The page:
Defining doctrine

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The LDS Church recently released a statement about what constitutes doctrine. The following is an excerpt:

With divine inspiration, the First Presidency (the prophet and his two counselors) and the Quorum of the Twelve Apostles (the second-highest governing body of the Church) counsel together to establish doctrine that is consistently proclaimed in official Church publications. This doctrine resides in the four “standard works” of scripture (the Holy Bible, the Book of Mormon, the Doctrine and Covenants and the Pearl of Great Price), official declarations and proclamations, and the Articles of Faith. Isolated statements are often taken out of context, leaving their original meaning distorted.

What I find interesting is that they include proclamations as doctrine. Official declarations have been presented to the general body of church membership for an acceptance vote. Proclamations have not.

What do you think? Are proclamations doctrine, particularly when they contain tenets not found anywhere else? Is doctrine the same as canon?

3 thoughts on “Defining doctrine

  1. What I get from this is that doctrine is what is consistently taught by the First Presidency and Quorum of the Twelve in official church publications. So a single statement by any one of these that is not consistently taught would not be doctrine. I think the law of witnesses is important here and that is why the “consistently taught” is a key component of doctrine. If something was consistently taught in Brigham Young’s day and is no longer consistently taught I think its doctrinal status must be questioned. It seems that the teaching of the church has been refined through the course of its history with some ideas being discarded and new ones added and this is likely to continue in the future as we grow in light and knowledge. There is also an element of corrolation here to.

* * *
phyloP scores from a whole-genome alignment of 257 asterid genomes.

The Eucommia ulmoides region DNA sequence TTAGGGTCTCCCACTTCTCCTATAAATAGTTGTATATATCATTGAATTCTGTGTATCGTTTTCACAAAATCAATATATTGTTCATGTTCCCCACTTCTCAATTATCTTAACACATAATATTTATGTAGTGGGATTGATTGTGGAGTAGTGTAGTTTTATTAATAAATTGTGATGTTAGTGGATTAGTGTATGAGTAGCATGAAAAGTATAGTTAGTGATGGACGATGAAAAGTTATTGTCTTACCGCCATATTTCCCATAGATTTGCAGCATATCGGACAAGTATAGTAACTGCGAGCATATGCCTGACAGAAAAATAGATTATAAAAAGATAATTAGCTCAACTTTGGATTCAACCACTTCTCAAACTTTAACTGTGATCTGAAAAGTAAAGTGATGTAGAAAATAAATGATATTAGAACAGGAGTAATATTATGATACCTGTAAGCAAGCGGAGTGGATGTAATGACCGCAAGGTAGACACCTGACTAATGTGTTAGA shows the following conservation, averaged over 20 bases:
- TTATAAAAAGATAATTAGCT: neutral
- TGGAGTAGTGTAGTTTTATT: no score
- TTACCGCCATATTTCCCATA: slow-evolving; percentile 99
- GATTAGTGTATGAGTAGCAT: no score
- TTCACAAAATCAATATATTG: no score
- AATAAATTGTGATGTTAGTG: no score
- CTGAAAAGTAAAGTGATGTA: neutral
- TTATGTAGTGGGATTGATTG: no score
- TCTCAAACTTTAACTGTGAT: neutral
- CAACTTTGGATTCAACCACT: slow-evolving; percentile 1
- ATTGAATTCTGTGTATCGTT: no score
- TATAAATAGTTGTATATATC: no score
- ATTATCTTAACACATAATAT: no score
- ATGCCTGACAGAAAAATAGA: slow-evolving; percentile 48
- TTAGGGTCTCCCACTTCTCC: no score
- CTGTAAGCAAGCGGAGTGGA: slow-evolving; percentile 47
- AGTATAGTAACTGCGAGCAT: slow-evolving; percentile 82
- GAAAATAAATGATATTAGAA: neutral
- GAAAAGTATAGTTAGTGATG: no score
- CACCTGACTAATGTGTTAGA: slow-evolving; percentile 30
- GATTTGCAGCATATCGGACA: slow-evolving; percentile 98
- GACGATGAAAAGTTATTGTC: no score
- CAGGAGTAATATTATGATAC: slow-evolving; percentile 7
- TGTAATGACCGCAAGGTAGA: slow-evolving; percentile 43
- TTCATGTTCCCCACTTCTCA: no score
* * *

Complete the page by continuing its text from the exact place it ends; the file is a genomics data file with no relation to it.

Doctrine doesn’t come from the Seventy or General Auxiliary Leaders. Doctrines find their origins in the canon (scriptures) but doctrine also comes via the word or God which is revealed to living prophets, seers, and revelators. Doctrine only comes by the Lord’s servants, the prophets, of which there are usually 15 though it may be reiterated by others.

    We can and should all teach true doctrine but it does not originate with us.

    First Presidency or Quorum of the Twelve can make doctrinal statements recorded outside of the canon but they should not contradict the canon. So proclamations are not part of the canon but should also not contradict the canon. Also it would be foolish to take every statement in the canon as doctrine as many statements in the bible are not doctrinal but historical or narrative. Some like the Song’s of Solomon, though canon, have been of questionable importance. We do not believe in the inerrancy of the bible and even the Book of Mormon alludes to the possibility of mistakes of men in the record.